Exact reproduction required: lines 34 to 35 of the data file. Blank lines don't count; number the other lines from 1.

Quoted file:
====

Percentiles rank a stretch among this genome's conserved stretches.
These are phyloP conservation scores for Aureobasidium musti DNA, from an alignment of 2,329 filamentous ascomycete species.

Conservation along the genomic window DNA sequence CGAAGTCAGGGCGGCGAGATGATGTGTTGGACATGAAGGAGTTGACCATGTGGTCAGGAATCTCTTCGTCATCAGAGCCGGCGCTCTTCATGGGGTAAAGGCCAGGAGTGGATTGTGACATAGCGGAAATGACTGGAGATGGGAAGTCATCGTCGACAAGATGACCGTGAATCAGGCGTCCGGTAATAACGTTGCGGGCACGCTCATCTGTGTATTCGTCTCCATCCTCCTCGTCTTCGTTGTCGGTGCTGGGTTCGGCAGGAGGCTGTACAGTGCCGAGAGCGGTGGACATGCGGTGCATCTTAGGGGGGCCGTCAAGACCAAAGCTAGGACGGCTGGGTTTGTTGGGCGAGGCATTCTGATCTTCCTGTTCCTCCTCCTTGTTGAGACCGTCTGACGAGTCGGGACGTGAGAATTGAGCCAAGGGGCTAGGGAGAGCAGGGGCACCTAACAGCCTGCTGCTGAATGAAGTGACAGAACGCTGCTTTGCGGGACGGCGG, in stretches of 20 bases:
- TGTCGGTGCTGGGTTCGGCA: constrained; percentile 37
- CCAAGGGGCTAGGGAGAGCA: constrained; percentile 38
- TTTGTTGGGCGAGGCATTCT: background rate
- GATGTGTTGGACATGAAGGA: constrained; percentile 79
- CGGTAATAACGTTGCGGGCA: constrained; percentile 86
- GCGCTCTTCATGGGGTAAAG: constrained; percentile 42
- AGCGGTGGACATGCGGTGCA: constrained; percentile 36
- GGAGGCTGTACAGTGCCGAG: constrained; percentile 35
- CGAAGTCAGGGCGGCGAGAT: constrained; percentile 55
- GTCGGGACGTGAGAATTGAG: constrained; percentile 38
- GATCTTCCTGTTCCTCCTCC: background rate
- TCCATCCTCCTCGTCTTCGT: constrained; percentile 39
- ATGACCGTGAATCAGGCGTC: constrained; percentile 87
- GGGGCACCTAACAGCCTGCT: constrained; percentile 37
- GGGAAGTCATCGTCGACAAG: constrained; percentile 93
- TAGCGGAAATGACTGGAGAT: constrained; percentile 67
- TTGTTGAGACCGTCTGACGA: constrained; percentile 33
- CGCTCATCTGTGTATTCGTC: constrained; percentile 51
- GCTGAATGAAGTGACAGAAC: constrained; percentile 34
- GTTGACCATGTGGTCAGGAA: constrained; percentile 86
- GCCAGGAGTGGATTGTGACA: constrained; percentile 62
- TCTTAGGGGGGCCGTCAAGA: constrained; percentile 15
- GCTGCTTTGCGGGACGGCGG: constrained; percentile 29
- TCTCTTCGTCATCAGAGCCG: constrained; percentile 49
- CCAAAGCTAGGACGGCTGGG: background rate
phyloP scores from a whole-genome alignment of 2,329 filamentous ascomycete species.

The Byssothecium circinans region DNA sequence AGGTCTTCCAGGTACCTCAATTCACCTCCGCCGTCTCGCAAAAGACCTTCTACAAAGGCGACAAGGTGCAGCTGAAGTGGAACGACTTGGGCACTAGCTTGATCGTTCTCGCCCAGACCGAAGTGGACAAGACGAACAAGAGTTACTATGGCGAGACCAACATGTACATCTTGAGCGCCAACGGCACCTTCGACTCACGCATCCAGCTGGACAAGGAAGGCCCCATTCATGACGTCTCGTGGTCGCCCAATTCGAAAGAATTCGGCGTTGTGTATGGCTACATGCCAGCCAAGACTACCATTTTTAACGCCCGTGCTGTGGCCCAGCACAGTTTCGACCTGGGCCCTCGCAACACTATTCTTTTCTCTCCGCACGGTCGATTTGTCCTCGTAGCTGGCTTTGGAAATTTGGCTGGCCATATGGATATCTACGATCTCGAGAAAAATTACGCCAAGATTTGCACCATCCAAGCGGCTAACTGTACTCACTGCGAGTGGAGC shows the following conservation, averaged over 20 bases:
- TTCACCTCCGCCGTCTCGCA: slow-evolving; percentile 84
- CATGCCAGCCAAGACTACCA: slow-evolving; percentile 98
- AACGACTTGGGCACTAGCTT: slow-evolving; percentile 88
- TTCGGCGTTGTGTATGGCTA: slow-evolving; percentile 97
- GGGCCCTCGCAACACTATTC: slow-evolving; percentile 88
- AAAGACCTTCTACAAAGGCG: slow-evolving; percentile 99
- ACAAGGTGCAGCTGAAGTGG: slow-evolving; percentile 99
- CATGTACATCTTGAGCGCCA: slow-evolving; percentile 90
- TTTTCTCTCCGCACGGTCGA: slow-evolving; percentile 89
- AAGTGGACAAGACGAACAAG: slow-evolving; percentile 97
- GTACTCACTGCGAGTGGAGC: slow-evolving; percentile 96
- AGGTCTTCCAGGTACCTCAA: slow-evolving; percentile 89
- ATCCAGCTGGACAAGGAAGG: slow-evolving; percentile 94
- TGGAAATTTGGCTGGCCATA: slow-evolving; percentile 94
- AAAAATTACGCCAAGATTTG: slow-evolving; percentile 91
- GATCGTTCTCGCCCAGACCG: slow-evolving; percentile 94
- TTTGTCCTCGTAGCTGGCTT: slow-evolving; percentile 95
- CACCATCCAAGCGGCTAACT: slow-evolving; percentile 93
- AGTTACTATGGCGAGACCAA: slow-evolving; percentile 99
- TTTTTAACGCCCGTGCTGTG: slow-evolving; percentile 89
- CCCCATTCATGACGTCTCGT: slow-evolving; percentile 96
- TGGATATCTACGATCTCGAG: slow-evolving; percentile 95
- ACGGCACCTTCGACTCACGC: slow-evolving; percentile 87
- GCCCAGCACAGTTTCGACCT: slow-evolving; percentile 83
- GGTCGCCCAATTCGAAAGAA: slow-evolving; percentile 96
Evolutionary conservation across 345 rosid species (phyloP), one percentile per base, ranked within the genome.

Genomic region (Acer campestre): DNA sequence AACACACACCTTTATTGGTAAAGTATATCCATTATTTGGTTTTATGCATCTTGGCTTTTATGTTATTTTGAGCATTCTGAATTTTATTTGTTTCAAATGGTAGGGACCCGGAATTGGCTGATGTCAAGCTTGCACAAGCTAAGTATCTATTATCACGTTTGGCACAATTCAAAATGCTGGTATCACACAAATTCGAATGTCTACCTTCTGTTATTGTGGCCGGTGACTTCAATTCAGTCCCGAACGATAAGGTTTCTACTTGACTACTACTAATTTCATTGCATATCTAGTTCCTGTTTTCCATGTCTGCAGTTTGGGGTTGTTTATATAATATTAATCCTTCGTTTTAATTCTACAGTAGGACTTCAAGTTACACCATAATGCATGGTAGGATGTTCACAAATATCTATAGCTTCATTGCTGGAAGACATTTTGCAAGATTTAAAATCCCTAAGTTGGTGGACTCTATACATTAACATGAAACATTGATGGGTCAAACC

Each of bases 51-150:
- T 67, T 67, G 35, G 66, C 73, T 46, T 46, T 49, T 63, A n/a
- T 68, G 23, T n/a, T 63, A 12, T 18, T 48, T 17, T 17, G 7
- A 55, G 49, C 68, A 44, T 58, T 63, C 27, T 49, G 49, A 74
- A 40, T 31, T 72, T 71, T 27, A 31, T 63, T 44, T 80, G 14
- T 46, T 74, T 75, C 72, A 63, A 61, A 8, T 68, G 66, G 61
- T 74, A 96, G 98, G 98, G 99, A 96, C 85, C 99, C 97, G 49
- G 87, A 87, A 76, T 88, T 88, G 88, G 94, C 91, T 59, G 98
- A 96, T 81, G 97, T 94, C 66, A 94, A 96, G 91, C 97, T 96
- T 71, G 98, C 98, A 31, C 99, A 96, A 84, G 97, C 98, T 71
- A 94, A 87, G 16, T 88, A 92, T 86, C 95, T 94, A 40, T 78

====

- TTCGGCGTTGTGTATGGCTA: slow-evolving; percentile 97
- GGGCCCTCGCAACACTATTC: slow-evolving; percentile 88